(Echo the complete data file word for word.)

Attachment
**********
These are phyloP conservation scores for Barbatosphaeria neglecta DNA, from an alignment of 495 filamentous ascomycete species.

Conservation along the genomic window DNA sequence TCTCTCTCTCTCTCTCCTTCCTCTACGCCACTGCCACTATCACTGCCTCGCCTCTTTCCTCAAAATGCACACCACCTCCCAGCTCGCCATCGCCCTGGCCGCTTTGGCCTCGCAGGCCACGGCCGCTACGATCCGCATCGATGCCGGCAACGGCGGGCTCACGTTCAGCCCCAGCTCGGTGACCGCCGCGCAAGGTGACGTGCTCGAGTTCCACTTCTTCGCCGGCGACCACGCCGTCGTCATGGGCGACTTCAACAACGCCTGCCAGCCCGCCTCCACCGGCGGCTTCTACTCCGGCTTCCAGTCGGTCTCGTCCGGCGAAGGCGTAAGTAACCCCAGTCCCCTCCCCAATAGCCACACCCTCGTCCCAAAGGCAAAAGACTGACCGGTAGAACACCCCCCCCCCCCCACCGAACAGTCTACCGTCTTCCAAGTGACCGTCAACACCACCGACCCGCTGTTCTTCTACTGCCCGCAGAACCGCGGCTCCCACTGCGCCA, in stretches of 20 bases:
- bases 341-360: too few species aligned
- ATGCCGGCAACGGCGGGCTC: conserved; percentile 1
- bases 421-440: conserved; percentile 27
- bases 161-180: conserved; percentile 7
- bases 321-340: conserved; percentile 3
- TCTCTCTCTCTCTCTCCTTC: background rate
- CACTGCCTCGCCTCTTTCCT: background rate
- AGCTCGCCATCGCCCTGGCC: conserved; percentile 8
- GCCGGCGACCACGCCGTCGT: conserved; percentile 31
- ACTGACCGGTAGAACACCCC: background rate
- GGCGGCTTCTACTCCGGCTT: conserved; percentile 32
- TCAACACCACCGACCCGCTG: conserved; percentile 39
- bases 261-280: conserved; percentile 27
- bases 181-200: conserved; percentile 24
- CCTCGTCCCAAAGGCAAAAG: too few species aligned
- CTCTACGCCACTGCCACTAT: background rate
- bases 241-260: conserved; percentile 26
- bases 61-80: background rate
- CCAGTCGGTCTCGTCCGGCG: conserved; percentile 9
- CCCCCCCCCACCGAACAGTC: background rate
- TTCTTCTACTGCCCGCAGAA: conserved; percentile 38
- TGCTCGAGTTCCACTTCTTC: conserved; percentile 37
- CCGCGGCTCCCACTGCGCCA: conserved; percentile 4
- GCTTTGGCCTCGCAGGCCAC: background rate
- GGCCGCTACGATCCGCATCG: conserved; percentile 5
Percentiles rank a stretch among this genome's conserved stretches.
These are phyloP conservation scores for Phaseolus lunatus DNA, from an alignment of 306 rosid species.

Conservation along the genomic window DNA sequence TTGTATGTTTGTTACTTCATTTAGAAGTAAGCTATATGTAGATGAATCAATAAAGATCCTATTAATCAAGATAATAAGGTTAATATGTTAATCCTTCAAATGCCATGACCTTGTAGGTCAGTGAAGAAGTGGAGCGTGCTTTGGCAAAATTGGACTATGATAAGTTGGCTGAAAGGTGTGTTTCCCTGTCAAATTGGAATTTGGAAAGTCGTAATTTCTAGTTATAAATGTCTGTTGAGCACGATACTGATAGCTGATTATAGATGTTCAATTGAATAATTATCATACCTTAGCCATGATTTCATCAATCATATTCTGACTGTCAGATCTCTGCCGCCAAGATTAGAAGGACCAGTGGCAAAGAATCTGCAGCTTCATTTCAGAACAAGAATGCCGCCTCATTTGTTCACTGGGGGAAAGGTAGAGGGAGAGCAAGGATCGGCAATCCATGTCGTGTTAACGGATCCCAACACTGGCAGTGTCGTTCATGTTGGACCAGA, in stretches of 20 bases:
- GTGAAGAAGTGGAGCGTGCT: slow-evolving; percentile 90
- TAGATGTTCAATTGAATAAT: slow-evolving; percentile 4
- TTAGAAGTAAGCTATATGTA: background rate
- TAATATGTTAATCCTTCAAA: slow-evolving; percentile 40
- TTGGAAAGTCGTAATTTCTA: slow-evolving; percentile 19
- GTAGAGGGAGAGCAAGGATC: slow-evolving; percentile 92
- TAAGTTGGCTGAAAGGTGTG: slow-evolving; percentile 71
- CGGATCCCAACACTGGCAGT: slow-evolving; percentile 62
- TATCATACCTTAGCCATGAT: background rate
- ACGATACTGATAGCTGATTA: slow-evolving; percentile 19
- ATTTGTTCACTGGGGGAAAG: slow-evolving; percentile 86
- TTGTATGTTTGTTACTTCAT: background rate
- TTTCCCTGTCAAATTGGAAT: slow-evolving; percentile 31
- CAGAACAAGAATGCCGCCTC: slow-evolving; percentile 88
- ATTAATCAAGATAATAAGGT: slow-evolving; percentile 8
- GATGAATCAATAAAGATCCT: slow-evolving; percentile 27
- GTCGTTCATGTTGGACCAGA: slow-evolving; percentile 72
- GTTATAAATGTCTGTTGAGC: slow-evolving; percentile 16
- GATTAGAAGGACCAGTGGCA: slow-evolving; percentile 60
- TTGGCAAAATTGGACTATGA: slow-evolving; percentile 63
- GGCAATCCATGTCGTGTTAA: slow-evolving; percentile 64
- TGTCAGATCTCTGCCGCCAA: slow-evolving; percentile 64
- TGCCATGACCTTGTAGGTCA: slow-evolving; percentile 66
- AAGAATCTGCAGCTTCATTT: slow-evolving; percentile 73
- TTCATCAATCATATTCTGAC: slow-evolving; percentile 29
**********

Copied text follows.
These are phyloP conservation scores for Barbatosphaeria neglecta DNA, from an alignment of 495 filamentous ascomycete species.

Conservation along the genomic window DNA sequence TCTCTCTCTCTCTCTCCTTCCTCTACGCCACTGCCACTATCACTGCCTCGCCTCTTTCCTCAAAATGCACACCACCTCCCAGCTCGCCATCGCCCTGGCCGCTTTGGCCTCGCAGGCCACGGCCGCTACGATCCGCATCGATGCCGGCAACGGCGGGCTCACGTTCAGCCCCAGCTCGGTGACCGCCGCGCAAGGTGACGTGCTCGAGTTCCACTTCTTCGCCGGCGACCACGCCGTCGTCATGGGCGACTTCAACAACGCCTGCCAGCCCGCCTCCACCGGCGGCTTCTACTCCGGCTTCCAGTCGGTCTCGTCCGGCGAAGGCGTAAGTAACCCCAGTCCCCTCCCCAATAGCCACACCCTCGTCCCAAAGGCAAAAGACTGACCGGTAGAACACCCCCCCCCCCCCACCGAACAGTCTACCGTCTTCCAAGTGACCGTCAACACCACCGACCCGCTGTTCTTCTACTGCCCGCAGAACCGCGGCTCCCACTGCGCCA, in stretches of 20 bases:
- bases 341-360: too few species aligned
- ATGCCGGCAACGGCGGGCTC: conserved; percentile 1
- bases 421-440: conserved; percentile 27
- bases 161-180: conserved; percentile 7
- bases 321-340: conserved; percentile 3
- TCTCTCTCTCTCTCTCCTTC: background rate
- CACTGCCTCGCCTCTTTCCT: background rate
- AGCTCGCCATCGCCCTGGCC: conserved; percentile 8
- GCCGGCGACCACGCCGTCGT: conserved; percentile 31
- ACTGACCGGTAGAACACCCC: background rate
- GGCGGCTTCTACTCCGGCTT: conserved; percentile 32
- TCAACACCACCGACCCGCTG: conserved; percentile 39
- bases 261-280: conserved; percentile 27
- bases 181-200: conserved; percentile 24
- CCTCGTCCCAAAGGCAAAAG: too few species aligned
- CTCTACGCCACTGCCACTAT: background rate
- bases 241-260: conserved; percentile 26
- bases 61-80: background rate
- CCAGTCGGTCTCGTCCGGCG: conserved; percentile 9
- CCCCCCCCCACCGAACAGTC: background rate
- TTCTTCTACTGCCCGCAGAA: conserved; percentile 38
- TGCTCGAGTTCCACTTCTTC: conserved; percentile 37
- CCGCGGCTCCCACTGCGCCA: conserved; percentile 4
- GCTTTGGCCTCGCAGGCCAC: background rate
- GGCCGCTACGATCCGCATCG: conserved; percentile 5
Percentiles rank a stretch among this genome's conserved stretches.
These are phyloP conservation scores for Phaseolus lunatus DNA, from an alignment of 306 rosid species.

Conservation along the genomic window DNA sequence TTGTATGTTTGTTACTTCATTTAGAAGTAAGCTATATGTAGATGAATCAATAAAGATCCTATTAATCAAGATAATAAGGTTAATATGTTAATCCTTCAAATGCCATGACCTTGTAGGTCAGTGAAGAAGTGGAGCGTGCTTTGGCAAAATTGGACTATGATAAGTTGGCTGAAAGGTGTGTTTCCCTGTCAAATTGGAATTTGGAAAGTCGTAATTTCTAGTTATAAATGTCTGTTGAGCACGATACTGATAGCTGATTATAGATGTTCAATTGAATAATTATCATACCTTAGCCATGATTTCATCAATCATATTCTGACTGTCAGATCTCTGCCGCCAAGATTAGAAGGACCAGTGGCAAAGAATCTGCAGCTTCATTTCAGAACAAGAATGCCGCCTCATTTGTTCACTGGGGGAAAGGTAGAGGGAGAGCAAGGATCGGCAATCCATGTCGTGTTAACGGATCCCAACACTGGCAGTGTCGTTCATGTTGGACCAGA, in stretches of 20 bases:
- GTGAAGAAGTGGAGCGTGCT: slow-evolving; percentile 90
- TAGATGTTCAATTGAATAAT: slow-evolving; percentile 4
- TTAGAAGTAAGCTATATGTA: background rate
- TAATATGTTAATCCTTCAAA: slow-evolving; percentile 40
- TTGGAAAGTCGTAATTTCTA: slow-evolving; percentile 19
- GTAGAGGGAGAGCAAGGATC: slow-evolving; percentile 92
- TAAGTTGGCTGAAAGGTGTG: slow-evolving; percentile 71
- CGGATCCCAACACTGGCAGT: slow-evolving; percentile 62
- TATCATACCTTAGCCATGAT: background rate
- ACGATACTGATAGCTGATTA: slow-evolving; percentile 19
- ATTTGTTCACTGGGGGAAAG: slow-evolving; percentile 86
- TTGTATGTTTGTTACTTCAT: background rate
- TTTCCCTGTCAAATTGGAAT: slow-evolving; percentile 31
- CAGAACAAGAATGCCGCCTC: slow-evolving; percentile 88
- ATTAATCAAGATAATAAGGT: slow-evolving; percentile 8
- GATGAATCAATAAAGATCCT: slow-evolving; percentile 27
- GTCGTTCATGTTGGACCAGA: slow-evolving; percentile 72
- GTTATAAATGTCTGTTGAGC: slow-evolving; percentile 16
- GATTAGAAGGACCAGTGGCA: slow-evolving; percentile 60
- TTGGCAAAATTGGACTATGA: slow-evolving; percentile 63
- GGCAATCCATGTCGTGTTAA: slow-evolving; percentile 64
- TGTCAGATCTCTGCCGCCAA: slow-evolving; percentile 64
- TGCCATGACCTTGTAGGTCA: slow-evolving; percentile 66
- AAGAATCTGCAGCTTCATTT: slow-evolving; percentile 73
- TTCATCAATCATATTCTGAC: slow-evolving; percentile 29